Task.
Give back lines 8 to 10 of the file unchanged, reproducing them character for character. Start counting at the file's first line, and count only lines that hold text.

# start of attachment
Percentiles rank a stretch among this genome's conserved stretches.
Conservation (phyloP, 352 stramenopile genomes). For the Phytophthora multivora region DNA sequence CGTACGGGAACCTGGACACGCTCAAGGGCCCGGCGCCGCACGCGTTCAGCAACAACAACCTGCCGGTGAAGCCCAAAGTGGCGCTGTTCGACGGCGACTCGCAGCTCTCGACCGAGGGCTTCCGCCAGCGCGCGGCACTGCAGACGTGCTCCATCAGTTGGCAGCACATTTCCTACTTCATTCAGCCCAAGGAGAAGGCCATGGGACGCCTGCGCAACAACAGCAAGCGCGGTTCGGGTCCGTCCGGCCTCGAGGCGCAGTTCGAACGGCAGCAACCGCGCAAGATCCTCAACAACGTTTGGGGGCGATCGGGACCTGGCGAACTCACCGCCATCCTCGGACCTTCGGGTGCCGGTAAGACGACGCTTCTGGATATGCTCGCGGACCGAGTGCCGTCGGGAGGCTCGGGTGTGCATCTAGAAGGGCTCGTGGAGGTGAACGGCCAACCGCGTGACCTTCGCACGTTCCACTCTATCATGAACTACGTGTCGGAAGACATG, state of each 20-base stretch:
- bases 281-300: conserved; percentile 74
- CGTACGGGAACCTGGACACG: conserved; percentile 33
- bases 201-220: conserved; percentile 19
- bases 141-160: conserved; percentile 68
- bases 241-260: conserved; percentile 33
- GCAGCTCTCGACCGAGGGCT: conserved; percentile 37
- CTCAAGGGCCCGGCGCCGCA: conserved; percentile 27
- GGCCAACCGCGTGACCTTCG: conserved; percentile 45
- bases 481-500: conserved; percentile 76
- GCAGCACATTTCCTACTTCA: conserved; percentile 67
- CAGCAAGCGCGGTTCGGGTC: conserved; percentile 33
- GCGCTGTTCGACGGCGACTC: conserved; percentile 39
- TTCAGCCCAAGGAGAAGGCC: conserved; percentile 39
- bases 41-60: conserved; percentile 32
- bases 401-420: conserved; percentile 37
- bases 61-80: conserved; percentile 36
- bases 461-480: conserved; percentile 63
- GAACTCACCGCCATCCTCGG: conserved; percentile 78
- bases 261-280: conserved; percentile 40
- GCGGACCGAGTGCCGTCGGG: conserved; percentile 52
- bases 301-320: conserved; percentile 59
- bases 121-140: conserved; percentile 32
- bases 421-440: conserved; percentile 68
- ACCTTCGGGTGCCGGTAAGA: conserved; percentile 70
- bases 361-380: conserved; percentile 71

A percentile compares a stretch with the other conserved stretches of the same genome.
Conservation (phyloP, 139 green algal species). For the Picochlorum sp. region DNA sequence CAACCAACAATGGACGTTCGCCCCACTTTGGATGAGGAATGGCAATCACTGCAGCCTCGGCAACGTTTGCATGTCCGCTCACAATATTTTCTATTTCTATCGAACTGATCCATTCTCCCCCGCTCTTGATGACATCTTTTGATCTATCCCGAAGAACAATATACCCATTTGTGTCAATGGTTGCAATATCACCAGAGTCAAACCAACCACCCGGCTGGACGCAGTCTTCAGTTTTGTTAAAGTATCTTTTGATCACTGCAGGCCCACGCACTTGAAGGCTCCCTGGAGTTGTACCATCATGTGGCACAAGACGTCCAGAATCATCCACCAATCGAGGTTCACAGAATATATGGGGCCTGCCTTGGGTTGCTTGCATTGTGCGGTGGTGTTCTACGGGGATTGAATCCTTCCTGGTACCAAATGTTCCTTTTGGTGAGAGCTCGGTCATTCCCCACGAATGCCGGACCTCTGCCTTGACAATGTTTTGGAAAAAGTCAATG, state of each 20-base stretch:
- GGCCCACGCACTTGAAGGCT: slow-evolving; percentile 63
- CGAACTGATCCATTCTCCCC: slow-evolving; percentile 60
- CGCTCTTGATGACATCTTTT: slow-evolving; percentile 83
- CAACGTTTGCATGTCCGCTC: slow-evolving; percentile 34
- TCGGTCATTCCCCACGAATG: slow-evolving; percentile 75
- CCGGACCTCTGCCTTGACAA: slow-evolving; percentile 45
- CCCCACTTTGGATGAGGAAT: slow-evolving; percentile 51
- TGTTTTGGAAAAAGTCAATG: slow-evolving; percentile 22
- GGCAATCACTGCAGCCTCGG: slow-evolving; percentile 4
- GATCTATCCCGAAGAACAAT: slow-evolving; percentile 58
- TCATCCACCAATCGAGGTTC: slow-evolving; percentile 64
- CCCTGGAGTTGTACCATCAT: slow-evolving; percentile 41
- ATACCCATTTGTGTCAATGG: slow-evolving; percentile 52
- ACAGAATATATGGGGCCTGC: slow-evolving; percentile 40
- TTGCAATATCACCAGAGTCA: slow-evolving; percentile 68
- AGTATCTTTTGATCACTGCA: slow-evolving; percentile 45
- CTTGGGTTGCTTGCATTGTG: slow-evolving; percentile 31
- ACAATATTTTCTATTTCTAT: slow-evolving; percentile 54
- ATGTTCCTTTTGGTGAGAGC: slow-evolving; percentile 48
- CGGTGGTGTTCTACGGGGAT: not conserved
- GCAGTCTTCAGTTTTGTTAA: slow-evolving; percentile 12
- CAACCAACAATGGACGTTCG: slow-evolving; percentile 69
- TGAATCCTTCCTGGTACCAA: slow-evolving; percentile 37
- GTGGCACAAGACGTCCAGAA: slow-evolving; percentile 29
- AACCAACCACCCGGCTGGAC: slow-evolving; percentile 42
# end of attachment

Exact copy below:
- GCAGCTCTCGACCGAGGGCT: conserved; percentile 37
- CTCAAGGGCCCGGCGCCGCA: conserved; percentile 27
- GGCCAACCGCGTGACCTTCG: conserved; percentile 45